However, short-term rentals also have drawbacks:

  1. Tenant Turnover: Managing a short-term rental property can be challenging due to frequent tenant changes. Depending on the property’s location and time of year, you may find yourself leasing to new guests every few days. This requires an efficient management system for check-ins, check-outs, and thorough cleaning between tenants.
  2. Unstable Income: While short-term rentals may offer higher income potential, the income is not consistent. Vacations usually last around five days, mostly during peak seasons. This means there will be periods when your property remains vacant and doesn’t generate income.
  3. Property Management Expenses: As a vacation rental owner, you are responsible for cleaning, maintenance, utilities, and more. Even with the assistance of a property management company, these costs can add up. However, these expenses are tax-deductible.

Now, let’s consider long-term rentals and their advantages:

  1. Stable Income: Long-term rental properties provide a steady income as they are leased for extended periods. You don’t have to worry about the seasonal fluctuations that affect vacation rentals.
  2. Lower Tenant Turnover: Long-term tenants typically sign lease agreements for at least a year, reducing the need for constant turnover and tenant vetting associated with vacation rentals.
  3. Reduced Property Management Costs: Maintaining long-term rentals is generally less expensive for owners. You don’t need to furnish the property or pay for frequent cleaning. Tenants are usually responsible for basic maintenance and utilities.

However, long-term rentals also have downsides:

  1. Income Limitations: Fixed monthly rental costs impose a cap on potential income for long-term rentals.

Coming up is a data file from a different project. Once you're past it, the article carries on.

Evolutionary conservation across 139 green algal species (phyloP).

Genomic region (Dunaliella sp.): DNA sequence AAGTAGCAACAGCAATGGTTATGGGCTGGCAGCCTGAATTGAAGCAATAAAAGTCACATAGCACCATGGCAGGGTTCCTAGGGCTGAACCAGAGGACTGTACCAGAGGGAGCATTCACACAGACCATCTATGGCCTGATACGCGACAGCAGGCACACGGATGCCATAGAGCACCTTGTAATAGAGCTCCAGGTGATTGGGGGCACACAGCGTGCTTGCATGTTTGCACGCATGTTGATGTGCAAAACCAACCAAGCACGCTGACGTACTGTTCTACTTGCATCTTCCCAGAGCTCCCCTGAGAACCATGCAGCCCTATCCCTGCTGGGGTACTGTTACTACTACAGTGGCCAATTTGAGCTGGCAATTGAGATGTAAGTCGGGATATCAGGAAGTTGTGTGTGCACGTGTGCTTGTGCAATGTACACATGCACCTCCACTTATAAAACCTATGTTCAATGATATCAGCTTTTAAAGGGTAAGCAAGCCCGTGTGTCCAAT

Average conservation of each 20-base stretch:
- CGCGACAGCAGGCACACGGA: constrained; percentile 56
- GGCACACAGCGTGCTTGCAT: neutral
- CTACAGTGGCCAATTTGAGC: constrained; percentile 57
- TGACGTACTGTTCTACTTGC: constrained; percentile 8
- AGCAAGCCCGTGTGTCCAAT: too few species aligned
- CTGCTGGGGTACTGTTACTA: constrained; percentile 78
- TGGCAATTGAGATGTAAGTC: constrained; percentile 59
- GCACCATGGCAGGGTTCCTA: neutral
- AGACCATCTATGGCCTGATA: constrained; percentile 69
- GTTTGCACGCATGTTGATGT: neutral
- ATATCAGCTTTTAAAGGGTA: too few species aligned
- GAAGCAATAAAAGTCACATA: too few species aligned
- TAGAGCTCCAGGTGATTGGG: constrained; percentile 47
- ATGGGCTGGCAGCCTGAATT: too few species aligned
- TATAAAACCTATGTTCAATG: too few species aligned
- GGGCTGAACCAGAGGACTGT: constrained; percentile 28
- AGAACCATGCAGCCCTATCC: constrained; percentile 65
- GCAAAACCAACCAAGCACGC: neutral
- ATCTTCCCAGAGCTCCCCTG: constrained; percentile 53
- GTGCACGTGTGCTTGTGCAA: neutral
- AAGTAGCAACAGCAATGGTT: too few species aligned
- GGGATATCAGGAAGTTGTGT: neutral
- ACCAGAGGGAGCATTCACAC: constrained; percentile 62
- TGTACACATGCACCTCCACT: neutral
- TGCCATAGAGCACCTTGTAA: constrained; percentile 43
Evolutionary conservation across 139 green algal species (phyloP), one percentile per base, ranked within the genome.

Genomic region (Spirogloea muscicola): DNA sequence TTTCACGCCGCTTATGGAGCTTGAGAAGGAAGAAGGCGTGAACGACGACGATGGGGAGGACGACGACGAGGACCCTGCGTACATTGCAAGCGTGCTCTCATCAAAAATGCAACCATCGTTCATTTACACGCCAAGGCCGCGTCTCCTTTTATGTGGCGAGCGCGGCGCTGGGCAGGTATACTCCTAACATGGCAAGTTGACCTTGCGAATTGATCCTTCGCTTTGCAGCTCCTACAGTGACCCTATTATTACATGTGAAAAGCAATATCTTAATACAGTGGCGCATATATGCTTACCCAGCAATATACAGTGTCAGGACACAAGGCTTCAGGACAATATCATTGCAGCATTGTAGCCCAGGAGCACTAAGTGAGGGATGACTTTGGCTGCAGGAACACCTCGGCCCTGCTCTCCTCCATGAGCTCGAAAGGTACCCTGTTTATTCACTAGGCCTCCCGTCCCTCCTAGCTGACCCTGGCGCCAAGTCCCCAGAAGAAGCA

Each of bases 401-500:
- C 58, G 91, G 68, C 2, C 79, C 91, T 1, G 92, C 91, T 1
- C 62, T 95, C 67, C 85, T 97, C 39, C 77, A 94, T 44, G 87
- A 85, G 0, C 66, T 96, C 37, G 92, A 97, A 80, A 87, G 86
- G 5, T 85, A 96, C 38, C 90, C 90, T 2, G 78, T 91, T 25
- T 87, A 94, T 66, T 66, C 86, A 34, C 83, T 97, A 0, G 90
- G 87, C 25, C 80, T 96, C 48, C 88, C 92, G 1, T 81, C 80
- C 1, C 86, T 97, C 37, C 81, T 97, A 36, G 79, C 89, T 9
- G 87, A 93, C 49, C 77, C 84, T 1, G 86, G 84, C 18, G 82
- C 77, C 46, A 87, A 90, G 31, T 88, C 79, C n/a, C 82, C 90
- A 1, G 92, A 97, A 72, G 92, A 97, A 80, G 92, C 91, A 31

2. Legal Concerns & Costs: Managing your own long-term rental property involves various legal fees and considerations associated with long-term leases.
  3. Lack of Flexibility: Unlike short-term rentals, you don’t have the freedom to stay in your long-term rental whenever you wish. Depending on regulations, you may need to provide advance notice before visiting.

In conclusion, short-term and long-term rentals each have their own benefits and drawbacks. Short-term rentals can be lucrative but come with higher management fees, while long-term rentals offer consistent income with more legal implications and less flexibility. The best strategy depends on your goals and risk tolerance.

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Navigating the real estate market can be overwhelming, but you don’t have to do it alone. Our platform empowers you to fractionally invest in vacation rentals, earn rental revenue, and build equity effortlessly. Explore our property selection and start your real estate investment journey now. Please note that the views expressed in this article are for educational purposes only and should not be considered as specific advice or recommendations for any individual or investment product. These opinions may change without prior notice. Refer to Foothold’s disclaimers for more information.